The Washington-based Rhythm & Blues Foundation celebrates its fourth annual Pioneer Awards Thursday night at the Palace as an official part of Grammy week. The list of presenters includes En Vogue, Hammer, Natalie Cole, Boyz II Men, Branford Marsalis, Jimmy Scott and Bonnie Raitt.
Recipients of this year's Pioneer Awards, in addition to Hadda Brooks, are Solomon Burke, Dave Clark, Floyd Dixon, "Panama" Francis, Lowell Fulson, Erskine Hawkins, Wilson Pickett, Carla Thomas and Jimmy Witherspoon, as well as Little Anthony & the Imperials and Martha & the Vandellas.
Individual artists will receive $15,000 grants; groups will be given $20,000. James Brown also will be presented a non-monetary Lifetime Achievement Award.
Tickets for the event are still available at the Palace box office.
Now in its fourth year of operation, the Rhythm & Blues Foundation is a nonprofit organization whose mission is the recognition, financial support and historical and cultural preservation of R&B; music and artists. Originally endowed in 1988 with $1.5 million from Atlantic Records and $450,000 from Warner Communications, it has since acquired funding from, among others, Sony, Polygram, MTV, BMI, ASCAP and the National Endowment for the Arts.
"We can't go back and change the fact that most of these artists failed to receive much in the way of royalties for their work," explained singer Bonnie Raitt, vice chairwoman of the foundation's board of trustees.
"There's no reason to point fingers anymore over the inequities that took place in the past, but what we can do is invite the industry and our fellow artists to donate money to a nonprofit organization that will funnel the money, not only into the annual awards, but also into much-needed, day-in, day-out financial and medical assistance."
The foundation provides, on a continuing basis, funds ranging from emergency rent payments to dental work and wheelchairs. In 1992, more than $150,000 was contributed toward the medical bills of former Motown singer Mary Wells, and a headstone was supplied for the grave of David Ruffin of the Temptations.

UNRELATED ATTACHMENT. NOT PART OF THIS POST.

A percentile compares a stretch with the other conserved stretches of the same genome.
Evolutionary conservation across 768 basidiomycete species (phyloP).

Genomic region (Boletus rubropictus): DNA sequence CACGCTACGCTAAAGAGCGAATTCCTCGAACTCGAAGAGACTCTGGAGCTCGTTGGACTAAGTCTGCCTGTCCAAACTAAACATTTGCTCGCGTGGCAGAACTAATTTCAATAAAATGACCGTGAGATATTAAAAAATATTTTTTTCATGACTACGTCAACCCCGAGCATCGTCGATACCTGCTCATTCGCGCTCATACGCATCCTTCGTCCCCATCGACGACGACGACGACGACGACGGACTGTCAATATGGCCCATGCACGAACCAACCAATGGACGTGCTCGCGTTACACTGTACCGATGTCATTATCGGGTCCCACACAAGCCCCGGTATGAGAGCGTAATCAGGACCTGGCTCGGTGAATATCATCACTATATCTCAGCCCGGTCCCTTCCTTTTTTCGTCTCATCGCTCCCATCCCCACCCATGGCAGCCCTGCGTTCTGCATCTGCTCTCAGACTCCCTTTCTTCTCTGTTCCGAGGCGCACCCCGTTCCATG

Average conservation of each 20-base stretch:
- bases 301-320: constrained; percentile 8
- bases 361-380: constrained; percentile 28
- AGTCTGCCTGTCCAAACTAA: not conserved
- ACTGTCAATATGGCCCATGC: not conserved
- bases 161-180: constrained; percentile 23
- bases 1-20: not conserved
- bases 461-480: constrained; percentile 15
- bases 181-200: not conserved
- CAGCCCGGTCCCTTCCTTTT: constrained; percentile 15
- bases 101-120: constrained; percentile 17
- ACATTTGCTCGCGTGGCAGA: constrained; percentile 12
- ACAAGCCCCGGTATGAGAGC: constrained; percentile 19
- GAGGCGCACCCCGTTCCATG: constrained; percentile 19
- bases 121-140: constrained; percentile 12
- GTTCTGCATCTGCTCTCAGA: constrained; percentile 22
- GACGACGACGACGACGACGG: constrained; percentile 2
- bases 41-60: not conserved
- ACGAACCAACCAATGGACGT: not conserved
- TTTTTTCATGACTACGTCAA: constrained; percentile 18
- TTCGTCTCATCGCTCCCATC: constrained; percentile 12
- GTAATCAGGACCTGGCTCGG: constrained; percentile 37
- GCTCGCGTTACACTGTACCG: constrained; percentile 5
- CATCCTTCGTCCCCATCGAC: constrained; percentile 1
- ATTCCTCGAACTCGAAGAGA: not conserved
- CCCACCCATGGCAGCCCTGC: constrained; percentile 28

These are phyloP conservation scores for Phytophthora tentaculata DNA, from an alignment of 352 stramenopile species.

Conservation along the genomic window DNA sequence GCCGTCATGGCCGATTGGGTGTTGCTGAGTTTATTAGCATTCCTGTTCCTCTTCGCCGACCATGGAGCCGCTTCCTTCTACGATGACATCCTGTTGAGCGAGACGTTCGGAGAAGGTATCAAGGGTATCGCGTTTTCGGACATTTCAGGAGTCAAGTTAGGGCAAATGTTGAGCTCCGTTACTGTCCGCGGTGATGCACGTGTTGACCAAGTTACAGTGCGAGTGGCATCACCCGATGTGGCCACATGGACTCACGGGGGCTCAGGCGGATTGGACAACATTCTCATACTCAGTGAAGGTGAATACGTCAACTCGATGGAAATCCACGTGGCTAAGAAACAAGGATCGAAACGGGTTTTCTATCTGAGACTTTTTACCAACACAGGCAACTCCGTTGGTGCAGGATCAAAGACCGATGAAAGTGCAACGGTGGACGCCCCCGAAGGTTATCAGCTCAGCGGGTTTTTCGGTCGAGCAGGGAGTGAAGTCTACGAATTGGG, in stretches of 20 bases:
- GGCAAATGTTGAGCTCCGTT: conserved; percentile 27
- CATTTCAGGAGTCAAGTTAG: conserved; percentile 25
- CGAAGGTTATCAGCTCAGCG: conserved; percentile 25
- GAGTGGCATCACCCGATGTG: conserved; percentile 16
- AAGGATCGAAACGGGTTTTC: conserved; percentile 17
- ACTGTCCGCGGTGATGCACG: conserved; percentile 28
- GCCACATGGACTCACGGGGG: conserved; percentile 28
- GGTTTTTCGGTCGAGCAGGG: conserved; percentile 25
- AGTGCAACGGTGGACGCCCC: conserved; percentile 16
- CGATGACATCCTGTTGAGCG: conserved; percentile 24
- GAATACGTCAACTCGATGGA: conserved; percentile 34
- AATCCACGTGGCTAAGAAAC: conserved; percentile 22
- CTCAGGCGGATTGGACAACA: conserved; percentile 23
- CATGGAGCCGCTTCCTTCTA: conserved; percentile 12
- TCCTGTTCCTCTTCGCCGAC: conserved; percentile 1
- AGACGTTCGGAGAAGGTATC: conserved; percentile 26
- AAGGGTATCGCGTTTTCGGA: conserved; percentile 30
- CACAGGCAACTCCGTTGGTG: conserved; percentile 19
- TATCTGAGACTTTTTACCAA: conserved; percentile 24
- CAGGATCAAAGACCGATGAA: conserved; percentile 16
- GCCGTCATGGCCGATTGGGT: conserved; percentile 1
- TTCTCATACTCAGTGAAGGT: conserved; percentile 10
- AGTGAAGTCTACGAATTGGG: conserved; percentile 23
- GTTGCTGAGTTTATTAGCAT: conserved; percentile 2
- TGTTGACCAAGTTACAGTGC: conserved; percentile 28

"I just don't think I'd be able to sleep well at night," Raitt said, "if I knew that someone whose music I love, and whose songs I've covered, was having trouble getting by. And that's what the foundation is all about."
There has not, however, been universal approval of the foundation's activities. Joyce McRae, a veteran R&B; producer and personal manager, as well as a former member of the organization's board of trustees, questions what she sees as a lack of fairness and equity in the foundation's failure to establish an industry-wide standard for the resolution of back royalty issues. She also objects to the decision to change the Pioneer Awards ceremony from a free, open-to-the-public program to an admission-only event.
Howell Begel, the foundation's first executive director and a current member of the board of trustees, responds that there are many different views, both inside and outside the organization, regarding the operating methods and the mission of the foundation. Both agree that the welfare of R&B; artists is, and should continue to be, the paramount concern.
The Rhythm & Blues Foundation accepts donations and publishes a newsletter. Its emergency assistance hot-line number is (800) 258-3799. For further information, contact the Foundation at 14th and Constitution Avenue NW, Room 4603, MRC 657, Washington, D.C. 20560.